Establishment of the Amount of Waste Generated in the Village on Kitchen and Cafeteria as a result of the new debit card system.

by: S. Zaheer

Course: ERS 390, 1994
Supervisor: James Kay


In the fall of 1993, a new food system was implemented in the Village One and Village Two cafeterias with the hope of reducing the amount of waste generated in these areas. The aim of this study was to measure the amount of waste generated before and after the implementation of this system so as to detect any change in waste production that may have occurred.

The debit card system has had an overall positive effect on the amount of waste generated in the Village One kitchen and cafeteria. Under the "all you can eat" system students could fill their plates with as much food as they wanted at no extra cost and throw their food away if they did not like it or could not finish it all. Since students now pay the value of the food they consume under the debit card system, they buy less food and therefore throw away less.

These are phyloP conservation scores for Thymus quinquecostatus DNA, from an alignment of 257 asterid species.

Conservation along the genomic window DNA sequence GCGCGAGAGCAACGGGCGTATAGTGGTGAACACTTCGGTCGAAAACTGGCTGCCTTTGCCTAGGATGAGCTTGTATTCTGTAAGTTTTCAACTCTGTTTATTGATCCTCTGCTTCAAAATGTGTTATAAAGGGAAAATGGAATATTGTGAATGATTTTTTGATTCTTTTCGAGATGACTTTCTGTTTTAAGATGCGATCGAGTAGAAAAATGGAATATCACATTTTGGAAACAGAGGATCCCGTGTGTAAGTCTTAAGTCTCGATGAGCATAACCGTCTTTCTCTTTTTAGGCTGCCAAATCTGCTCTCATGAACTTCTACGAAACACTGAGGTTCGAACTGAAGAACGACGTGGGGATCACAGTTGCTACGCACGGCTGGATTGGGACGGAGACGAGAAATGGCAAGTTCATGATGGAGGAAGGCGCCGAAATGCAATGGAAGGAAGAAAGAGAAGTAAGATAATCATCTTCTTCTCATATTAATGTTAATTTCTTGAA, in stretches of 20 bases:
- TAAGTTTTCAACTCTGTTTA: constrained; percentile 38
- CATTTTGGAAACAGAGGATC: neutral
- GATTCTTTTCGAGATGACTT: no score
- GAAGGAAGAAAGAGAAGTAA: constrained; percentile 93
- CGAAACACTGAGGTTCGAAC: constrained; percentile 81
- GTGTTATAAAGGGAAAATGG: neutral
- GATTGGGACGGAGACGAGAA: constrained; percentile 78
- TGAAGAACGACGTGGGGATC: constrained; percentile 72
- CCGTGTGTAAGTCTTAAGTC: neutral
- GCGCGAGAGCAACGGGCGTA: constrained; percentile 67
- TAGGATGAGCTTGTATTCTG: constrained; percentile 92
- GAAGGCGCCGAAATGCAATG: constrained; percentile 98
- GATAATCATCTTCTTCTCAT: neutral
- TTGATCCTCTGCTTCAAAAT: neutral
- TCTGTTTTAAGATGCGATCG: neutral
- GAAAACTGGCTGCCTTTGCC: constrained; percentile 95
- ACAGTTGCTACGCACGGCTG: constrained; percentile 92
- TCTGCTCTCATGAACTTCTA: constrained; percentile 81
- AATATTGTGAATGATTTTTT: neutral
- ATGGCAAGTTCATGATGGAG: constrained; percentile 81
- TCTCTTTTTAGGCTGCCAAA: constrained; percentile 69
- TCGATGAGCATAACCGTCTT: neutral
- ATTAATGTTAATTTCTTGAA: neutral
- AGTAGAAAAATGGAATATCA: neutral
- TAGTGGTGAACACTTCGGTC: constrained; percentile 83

The scrape room area shows the largest reduction in waste with a decrease of 71.26% in the amount of food waste thrown away by students. The amount of total kitchen waste produced in Village One has gone up under the debit card system by 1.71%. The total kitchen and cafeteria waste has decreased by 37.29% (without salad room) under the debit card system and 46.65% when salad room garbage is included. The impact of the debit card system on the waste produced in the Village One kitchen and cafeteria has been positive. Much less waste is produced now as compared to when the Ůall you can eatÓ food system was in place. However, this reduction is almost exclusively due to the large decrease in scrape room waste (71.26%). This reduction is so high that the increase in kitchen waste does not have a large impact on the total kitchen and cafeteria waste generated overall.

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Last updated: June 13, 1995 jjk